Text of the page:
Oak Ridge National Laboratory



Media Contact: Emma Macmillan ()
Communications and External Relations


ORNL biologist 'looks for life in all the wrong places'

OAK RIDGE, Tenn., April 26, 2012 — A scientist finds himself two miles below ground in a gold mine in Africa carrying 40 pounds of equipment and extremely precious bacteria samples. There's a rumble from above and debris trickles off the walls.

No, he's not Indiana Jones in the Temple of Doom. He's Tommy Phelps, ORNL scientist in the Biosciences Division, and he seeks out extreme bacteria for the sake of science in locations such as Africa, Micronesia, Colorado, Virginia and Mississippi.

Phelps has made a career of finding and preserving extremophiles - organisms that thrive in physically and geochemically difficult conditions. The bacteria that Phelps obtains are desirable for a number of reasons. They only grow at super high or low temperatures, are extremely tolerant of metals and salt deposits and are fast growing. Additionally, extremophiles have "sloppy" control over their end products, meaning that researchers can change their conditions, which can alter bacterial metabolism.

These extreme bacteria are essential for a process called nanofermentation, which uses bacteria and sugar to convert salts that contain metal into semiconducting nanoparticles. Because nanofermentation can be used with abundant, low-cost salts as starting materials and sugar as the energy source, the process has the potential to be much cheaper than conventional high- temperature and chemical synthesis routes. Nanofermentation could be used to produce a range of nanoparticles, including metal oxides for batteries, metal-sulfides and selinides for phovoltaic solar cells, superparamagnetic nanoparticles for medical imaging and semiconducting quantum dots for lighting applications.

Before researchers can even think about applications, though, someone has to obtain the bacteria that researchers across the country use for nanofermentation. Although Phelps practices extreme caution in extreme environments, one instance left Phelps fearing for his life.

In 1999, Phelps joined his wife's research project to look for microorganisms in the fractured rocks and deep formation waters in gold mines in South Africa, about two miles underground. After six hours collecting samples, the group was still completing a corehole into the side of a wall.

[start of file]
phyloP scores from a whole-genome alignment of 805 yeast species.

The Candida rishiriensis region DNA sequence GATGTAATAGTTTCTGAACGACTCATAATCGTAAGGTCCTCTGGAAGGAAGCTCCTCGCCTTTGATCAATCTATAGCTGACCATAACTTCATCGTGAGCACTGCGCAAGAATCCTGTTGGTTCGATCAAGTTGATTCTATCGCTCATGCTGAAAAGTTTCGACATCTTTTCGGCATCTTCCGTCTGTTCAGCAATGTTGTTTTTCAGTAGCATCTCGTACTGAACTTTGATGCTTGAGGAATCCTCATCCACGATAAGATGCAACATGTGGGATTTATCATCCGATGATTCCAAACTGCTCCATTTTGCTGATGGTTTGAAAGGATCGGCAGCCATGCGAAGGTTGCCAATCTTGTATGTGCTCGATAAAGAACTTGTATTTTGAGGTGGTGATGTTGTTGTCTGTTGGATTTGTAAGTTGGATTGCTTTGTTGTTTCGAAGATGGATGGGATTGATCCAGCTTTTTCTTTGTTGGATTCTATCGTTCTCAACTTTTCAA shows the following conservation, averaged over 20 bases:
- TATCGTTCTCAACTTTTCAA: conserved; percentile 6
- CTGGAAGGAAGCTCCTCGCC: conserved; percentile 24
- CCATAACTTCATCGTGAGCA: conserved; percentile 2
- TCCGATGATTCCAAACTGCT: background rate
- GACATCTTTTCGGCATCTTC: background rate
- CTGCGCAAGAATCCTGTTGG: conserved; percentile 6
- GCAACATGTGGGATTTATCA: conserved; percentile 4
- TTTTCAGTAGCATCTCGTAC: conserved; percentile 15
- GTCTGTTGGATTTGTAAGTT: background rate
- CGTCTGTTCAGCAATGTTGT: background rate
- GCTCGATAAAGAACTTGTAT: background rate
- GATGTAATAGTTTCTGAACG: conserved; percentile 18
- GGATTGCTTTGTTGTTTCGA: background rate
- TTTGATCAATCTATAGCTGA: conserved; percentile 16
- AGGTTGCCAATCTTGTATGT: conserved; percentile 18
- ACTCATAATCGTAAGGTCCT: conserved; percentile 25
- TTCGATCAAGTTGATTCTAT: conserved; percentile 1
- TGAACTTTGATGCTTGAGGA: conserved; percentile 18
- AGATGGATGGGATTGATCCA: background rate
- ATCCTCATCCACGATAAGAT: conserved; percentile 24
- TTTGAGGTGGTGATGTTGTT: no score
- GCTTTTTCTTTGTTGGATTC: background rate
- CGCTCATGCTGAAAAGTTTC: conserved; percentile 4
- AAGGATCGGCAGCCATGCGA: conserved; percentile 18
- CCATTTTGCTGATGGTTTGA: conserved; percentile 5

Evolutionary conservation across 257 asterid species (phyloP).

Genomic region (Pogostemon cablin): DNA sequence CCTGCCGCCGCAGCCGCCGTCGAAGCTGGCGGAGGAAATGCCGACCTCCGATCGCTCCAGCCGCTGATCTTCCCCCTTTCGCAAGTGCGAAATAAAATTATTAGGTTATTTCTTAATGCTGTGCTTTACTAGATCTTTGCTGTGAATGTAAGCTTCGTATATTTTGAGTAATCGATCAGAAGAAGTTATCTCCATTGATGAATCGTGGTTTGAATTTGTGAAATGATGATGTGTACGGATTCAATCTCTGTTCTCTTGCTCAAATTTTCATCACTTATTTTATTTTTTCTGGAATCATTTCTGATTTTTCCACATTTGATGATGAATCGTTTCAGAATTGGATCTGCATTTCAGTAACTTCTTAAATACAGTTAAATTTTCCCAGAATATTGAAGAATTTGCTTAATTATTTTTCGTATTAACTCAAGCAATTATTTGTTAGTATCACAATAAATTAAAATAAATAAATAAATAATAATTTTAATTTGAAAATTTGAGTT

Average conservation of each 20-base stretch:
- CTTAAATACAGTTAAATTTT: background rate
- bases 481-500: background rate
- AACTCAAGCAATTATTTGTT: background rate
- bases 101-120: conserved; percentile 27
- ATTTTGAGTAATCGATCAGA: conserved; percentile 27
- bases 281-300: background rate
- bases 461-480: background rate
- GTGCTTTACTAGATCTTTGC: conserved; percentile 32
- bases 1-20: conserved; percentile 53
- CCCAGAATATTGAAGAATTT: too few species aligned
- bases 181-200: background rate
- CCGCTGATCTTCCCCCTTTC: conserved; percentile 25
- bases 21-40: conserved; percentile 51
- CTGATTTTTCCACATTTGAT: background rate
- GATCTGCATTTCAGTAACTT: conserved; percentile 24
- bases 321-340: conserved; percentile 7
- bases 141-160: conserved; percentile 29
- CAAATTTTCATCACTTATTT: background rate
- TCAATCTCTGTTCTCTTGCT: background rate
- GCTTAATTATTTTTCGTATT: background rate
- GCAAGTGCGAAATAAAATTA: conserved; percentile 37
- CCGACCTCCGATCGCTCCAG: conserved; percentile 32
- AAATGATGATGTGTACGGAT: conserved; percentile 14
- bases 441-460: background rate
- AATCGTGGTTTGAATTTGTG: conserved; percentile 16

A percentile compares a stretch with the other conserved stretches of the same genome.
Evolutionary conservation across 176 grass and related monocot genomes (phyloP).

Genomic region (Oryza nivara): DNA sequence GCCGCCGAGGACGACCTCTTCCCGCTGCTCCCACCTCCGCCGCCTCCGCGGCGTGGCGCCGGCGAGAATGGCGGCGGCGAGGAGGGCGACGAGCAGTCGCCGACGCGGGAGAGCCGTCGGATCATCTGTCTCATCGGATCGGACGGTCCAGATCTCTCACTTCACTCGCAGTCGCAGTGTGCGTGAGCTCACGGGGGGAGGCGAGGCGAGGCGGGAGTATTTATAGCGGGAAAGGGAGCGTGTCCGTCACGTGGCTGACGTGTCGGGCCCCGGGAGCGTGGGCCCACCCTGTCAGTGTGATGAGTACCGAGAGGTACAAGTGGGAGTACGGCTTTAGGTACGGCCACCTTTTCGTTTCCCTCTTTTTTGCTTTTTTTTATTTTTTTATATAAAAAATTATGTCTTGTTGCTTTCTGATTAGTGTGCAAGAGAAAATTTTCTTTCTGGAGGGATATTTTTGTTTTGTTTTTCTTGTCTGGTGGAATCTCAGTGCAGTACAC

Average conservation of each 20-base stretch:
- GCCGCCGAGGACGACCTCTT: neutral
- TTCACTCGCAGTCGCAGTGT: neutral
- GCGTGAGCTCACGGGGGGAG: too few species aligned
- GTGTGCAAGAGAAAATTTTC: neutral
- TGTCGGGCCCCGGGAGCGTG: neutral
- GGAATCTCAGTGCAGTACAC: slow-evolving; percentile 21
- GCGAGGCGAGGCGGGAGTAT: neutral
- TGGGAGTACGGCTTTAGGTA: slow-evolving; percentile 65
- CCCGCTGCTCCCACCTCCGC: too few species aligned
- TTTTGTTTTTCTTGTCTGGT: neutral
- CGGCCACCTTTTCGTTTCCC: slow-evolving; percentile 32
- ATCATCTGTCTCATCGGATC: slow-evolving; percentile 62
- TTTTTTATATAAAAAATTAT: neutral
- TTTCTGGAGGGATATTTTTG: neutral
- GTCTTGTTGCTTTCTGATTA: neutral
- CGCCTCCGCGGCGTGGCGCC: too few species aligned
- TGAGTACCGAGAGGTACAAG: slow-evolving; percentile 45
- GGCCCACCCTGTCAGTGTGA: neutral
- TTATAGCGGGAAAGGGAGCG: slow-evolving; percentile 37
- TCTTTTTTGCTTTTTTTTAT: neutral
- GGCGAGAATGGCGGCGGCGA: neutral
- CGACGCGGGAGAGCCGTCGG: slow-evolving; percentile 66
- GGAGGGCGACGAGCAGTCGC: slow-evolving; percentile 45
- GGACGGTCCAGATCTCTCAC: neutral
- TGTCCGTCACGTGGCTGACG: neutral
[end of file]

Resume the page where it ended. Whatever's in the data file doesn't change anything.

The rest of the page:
"I heard a series of pings, felt a concussion wave, and then felt debris fall on my hard hat," Phelps said. "A few minutes later, I heard another set of pings, felt a concussion wave and felt debris fall on my hard hat. When I asked the lead driller what was going on, he said we had missed the elevator we were scheduled to take and workers on the next shift were blasting about 100 meters above us."

The research group waited two hours for the next elevator to arrive and they made it out safely. "When you're working in mines, you have to work within miners' constraints," Phelps said. "If you're deep underground and you're not concerned, there's something wrong. You're a long way from the surface."

Once Phelps obtains samples from these extreme environments, he preserves and ships them to labs across the country. He brings some samples back for Ji Won Moon, ORNL scientist in microbial ecology and physiology, who adds a specific combination of salts and sugars to the bacteria to make a material with ideal properties. Phelps calls Moon a "master of the art " because he can add the perfect ratio of metal salts to bacteria to make a material with either superconducting or magnetic properties.

As Phelps and his colleagues work to perfect the nanofermentation technology, they are planning to scale the process from the laboratory bench to a pilot plant that could provide 200-gallon fermentation batches to make one to three kilogram quantities of nanoparticles, compared with the three to five gallons of culture volume they are using now. Phelps calls himself the "expensive plumber" in the nanofermentation project because he brings the 20 different people across the lab together for the big picture. He's just as involved with the research side as the implementation side as he works with his collaborators to plan the pilot plant on the west end of ORNL's campus and the fermentation vessels.

Although Phelps may downplay his role in advancing nanofermentation technology, he and the team are expanding our understanding of science.

"You're looking for something different," Phelps said. "It's not an adrenaline rush. You're looking for something that could help us understand science and expand horizons."